"I don't know that I desire anything, Mr. Sherrett. I suppose I must do what I can, since it seems I am not to be left in my own home which I put my own money into. If it appears suitable to you, I have no doubt it is right. I am very much obliged to you, I am sure. Sylvie knows the house, and has an idea she likes it. She is childish, and likes changing. She will have enough of it, I am afraid."

She did not even care to go over and inspect the house. Sylvie was glad of that, for she knew it could be made to seem more homelike, if she and Sabina could get the parlor and her mother's rooms ready before Mrs. Argenter saw it. During the removal, it was settled that they should go and stay with Mrs. Lowndes, at River Point. This practically resulted in Mrs. Argenter's remaining with her sister, while Sylvie and Sabina spent their time, night as well as day, often, between Argenter Place and the new house.

Rodney Sherrett rode through the village one day, when they were busy there with their arrangements.

Sylvie stood on a high flight of steps in the bay-window, putting up some white muslin curtains, with little frills on the edges. They had been in a sleeping-room at Argenter Place. All the furniture of the house had been appraised, and an allowance made of two thousand dollars, to which amount Mrs. Argenter might reserve such articles as she wished, at the valuation. So much, and two thousand dollars in cash, were given her in exchange for her homestead and her right of dower in the unincumbered portion of the estate, upon which was one other smaller mortgage. No other real property appeared in the list of assets. Mr. Argenter had, unfortunately, invested almost wholly in bonds, stocks, and those last ruinous mining ventures. The land out in Colorado was useless, and besides, being wild land, did not come under the law of dower.

Mrs. Argenter thought it was all very strange, especially that a sum of money,—eighteen hundred dollars, which was in her husband's desk, the proceeds of some little mortgage that he had just sold,—was not hers to keep. She came very near stealing it from the estate, quietly appropriating it, without meaning to be dishonest; regarding it as simply money in the house, which her husband "would have given her, if she had wanted it, the very day before he died."

Possibly he might; but the day after he died, it was no longer his nor hers.

To go back to Sylvie in the bay-window. Rodney rode by, then wheeled about and came back as far as the stone sidewalk before the Bank entrance. He jumped off, hitched Red Squirrel to one of the posts that sentineled the curbstone, and passed quietly round into the "shady turn."

The front door was open, and boxes stood in the passage; he walked in as far as the parlor door; then he tapped with his riding-whip against the frame of it. Sylvie started on her perch, and began to come down.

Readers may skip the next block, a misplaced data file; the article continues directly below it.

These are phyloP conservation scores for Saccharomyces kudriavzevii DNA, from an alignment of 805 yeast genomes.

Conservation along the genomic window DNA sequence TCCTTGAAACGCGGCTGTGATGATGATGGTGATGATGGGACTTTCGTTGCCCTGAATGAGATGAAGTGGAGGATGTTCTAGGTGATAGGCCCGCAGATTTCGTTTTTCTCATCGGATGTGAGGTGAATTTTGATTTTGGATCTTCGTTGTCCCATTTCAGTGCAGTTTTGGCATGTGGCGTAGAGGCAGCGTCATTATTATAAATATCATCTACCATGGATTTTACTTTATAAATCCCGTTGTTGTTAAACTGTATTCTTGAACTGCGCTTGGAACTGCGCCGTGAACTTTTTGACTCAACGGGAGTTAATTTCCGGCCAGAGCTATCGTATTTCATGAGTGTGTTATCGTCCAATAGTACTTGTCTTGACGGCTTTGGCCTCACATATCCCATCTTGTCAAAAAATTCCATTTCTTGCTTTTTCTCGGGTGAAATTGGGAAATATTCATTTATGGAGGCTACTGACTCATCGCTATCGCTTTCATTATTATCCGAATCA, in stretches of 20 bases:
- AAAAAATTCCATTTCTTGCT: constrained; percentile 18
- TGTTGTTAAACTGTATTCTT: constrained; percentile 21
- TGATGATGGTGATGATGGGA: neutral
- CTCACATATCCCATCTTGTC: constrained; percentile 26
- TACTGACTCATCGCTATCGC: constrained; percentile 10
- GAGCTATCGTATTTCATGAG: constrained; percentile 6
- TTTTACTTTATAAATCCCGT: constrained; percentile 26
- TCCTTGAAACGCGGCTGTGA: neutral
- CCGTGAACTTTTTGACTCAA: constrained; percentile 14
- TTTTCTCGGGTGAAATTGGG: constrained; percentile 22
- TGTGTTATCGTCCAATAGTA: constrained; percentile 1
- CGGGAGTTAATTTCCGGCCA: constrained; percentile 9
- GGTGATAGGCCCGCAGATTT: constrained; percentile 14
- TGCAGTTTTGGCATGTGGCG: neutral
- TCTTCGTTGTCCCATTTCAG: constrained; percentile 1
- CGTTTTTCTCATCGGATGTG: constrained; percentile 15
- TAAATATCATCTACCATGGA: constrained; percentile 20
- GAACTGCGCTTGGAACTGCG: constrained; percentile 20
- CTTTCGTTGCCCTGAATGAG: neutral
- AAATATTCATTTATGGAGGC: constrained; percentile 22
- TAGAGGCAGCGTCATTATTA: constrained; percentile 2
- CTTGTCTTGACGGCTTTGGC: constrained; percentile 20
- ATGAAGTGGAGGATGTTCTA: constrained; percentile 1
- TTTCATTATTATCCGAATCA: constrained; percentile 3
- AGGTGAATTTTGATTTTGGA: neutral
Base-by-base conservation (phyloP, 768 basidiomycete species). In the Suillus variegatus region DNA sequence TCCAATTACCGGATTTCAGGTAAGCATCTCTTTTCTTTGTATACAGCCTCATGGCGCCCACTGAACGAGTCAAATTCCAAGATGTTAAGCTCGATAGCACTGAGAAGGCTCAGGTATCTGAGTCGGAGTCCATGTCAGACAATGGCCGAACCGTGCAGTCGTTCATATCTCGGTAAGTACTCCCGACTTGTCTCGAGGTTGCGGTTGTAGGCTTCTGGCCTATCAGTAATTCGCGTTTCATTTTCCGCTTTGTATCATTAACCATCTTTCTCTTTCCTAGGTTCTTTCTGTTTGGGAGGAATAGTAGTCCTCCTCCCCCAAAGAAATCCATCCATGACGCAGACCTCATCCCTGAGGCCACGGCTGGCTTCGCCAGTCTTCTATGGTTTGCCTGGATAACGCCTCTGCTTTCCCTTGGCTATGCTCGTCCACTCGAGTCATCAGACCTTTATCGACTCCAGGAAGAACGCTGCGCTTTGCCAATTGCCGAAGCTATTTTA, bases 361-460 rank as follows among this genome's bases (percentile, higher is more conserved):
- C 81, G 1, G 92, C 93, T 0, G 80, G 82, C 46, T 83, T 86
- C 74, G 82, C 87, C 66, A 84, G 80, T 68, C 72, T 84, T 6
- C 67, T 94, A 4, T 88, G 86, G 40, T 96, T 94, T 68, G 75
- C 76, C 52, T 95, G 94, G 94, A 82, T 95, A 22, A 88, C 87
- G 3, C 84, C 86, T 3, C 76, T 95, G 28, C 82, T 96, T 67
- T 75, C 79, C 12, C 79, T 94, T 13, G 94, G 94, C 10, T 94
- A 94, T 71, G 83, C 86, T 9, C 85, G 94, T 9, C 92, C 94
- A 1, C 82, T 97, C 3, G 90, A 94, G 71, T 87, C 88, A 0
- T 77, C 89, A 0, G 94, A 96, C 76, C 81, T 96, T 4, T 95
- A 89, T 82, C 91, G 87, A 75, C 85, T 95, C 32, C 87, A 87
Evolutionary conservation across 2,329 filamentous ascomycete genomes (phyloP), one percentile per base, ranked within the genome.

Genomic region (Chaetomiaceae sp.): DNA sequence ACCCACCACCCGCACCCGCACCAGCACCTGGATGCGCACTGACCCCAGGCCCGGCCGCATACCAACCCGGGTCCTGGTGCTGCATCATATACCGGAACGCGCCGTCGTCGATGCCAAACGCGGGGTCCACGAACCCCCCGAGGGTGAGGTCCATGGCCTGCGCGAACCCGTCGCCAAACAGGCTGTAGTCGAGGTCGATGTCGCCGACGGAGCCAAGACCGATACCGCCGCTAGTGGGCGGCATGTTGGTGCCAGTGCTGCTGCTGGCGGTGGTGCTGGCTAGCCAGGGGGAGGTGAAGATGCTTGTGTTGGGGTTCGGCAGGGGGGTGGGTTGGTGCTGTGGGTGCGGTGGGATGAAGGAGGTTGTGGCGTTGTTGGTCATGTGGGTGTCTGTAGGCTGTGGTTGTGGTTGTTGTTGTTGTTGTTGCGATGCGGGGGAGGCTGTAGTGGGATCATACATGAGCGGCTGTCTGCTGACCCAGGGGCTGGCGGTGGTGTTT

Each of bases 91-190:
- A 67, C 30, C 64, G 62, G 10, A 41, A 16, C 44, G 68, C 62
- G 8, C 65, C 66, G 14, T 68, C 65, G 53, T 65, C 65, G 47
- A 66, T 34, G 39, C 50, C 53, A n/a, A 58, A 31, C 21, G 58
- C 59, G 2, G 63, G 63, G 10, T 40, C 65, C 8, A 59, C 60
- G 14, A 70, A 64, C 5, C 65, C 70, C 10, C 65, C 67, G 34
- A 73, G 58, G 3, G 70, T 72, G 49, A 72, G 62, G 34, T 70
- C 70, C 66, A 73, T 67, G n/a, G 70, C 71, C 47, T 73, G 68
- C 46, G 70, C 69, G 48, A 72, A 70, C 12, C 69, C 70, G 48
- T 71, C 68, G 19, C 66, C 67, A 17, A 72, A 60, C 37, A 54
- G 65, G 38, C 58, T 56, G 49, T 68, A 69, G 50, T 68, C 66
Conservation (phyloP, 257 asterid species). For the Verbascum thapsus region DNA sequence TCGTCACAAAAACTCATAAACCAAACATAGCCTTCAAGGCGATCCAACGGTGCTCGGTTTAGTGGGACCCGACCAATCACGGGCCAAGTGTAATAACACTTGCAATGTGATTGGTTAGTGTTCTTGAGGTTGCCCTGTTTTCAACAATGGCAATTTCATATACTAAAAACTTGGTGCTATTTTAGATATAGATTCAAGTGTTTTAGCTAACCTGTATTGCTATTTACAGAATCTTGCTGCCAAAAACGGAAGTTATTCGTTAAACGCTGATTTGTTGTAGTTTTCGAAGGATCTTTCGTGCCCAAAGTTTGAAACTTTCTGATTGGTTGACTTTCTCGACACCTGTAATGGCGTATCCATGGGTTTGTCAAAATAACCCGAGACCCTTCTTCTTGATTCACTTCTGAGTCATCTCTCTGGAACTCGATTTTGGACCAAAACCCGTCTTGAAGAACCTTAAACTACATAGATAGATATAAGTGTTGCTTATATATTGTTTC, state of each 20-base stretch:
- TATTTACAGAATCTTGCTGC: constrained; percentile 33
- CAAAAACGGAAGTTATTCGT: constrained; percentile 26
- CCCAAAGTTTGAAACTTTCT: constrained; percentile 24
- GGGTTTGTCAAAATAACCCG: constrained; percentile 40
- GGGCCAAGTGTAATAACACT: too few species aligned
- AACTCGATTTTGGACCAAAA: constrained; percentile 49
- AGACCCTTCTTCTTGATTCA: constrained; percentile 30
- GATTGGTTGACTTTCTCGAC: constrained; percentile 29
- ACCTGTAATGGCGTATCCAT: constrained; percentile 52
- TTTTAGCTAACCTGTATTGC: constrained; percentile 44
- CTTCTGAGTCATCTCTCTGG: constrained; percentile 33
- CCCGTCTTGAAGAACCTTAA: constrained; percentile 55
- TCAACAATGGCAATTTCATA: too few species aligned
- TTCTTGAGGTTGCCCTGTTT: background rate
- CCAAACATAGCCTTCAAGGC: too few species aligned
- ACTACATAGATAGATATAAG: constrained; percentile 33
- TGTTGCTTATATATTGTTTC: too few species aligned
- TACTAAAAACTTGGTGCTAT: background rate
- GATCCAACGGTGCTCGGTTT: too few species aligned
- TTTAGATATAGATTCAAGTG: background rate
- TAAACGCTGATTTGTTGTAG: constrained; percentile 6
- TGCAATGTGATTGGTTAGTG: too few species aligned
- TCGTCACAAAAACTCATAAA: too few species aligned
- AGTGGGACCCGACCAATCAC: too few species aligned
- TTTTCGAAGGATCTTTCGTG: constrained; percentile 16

"Don't stop. I couldn't help coming in, seeing you as I went by," said Rodney.

Sylvie sat down on one of the middle steps. She would rather keep still than exhibit herself in any further movement. Rodney ought to have known better than go in then; if indeed he did not know better than Sylvie herself did, how very pretty and graceful she looked, all out of regular and ordinary gear.

She had taken off her hoops, for her climbing; her soft, long black dress fell droopingly about her figure and rested in folds around and below her feet as she sat upon the step-ladder; one thick braid of her sunshiny hair had dropped from the fastening which had looped it up to her head, and hung, raveling into threads of light, down over her shoulder and into her lap; her cheeks were bright with exercise; her eyes, that trouble and thought had sobered lately to dove-gray, were deep, brilliant blue again. She was excited with her work, and flushed now with the surprise of Rodney's coming in.

"How pretty you are going to look here," said Rodney, glancing about.

The carpet Sylvie had chosen to keep for the parlor—for though Mrs. Argenter had feebly discussed and ostensibly dictated the list as Sylvie wrote it down, she had really given up all choosing to her with a reiterated, helpless, "As you please," at every question that came up—was a small figured Brussels of a soft, shadowy water-gray, with a border in an arabesque pattern. This had been upon a guest chamber; the winter carpet of the drawing-room was an Axminster, and Sylvie's ideas did not base themselves on Axminsters now, even if they might have done so with a two thousand dollar allowance. She only hoped her mother would not feel as if there were no drawing room at all, but the whole house had been put up-stairs.

The window draperies were as I have said; there was a large, plain library table in the middle of the room, with books and baskets and little easels with pictures, and paper weights and folders, and other such like small articles of use and grace and cosy expression lying about upon it, as if people had been there quite a while and grown at home. There were bronze candelabra on the mantel and upon brackets each side the bay window. Pictures were already hung,—portraits, and gifts, not included in the schedule,—a few nice engravings, and one glowing piece of color, by Mrs. Murray, which Sylvie said was like a fire in the room.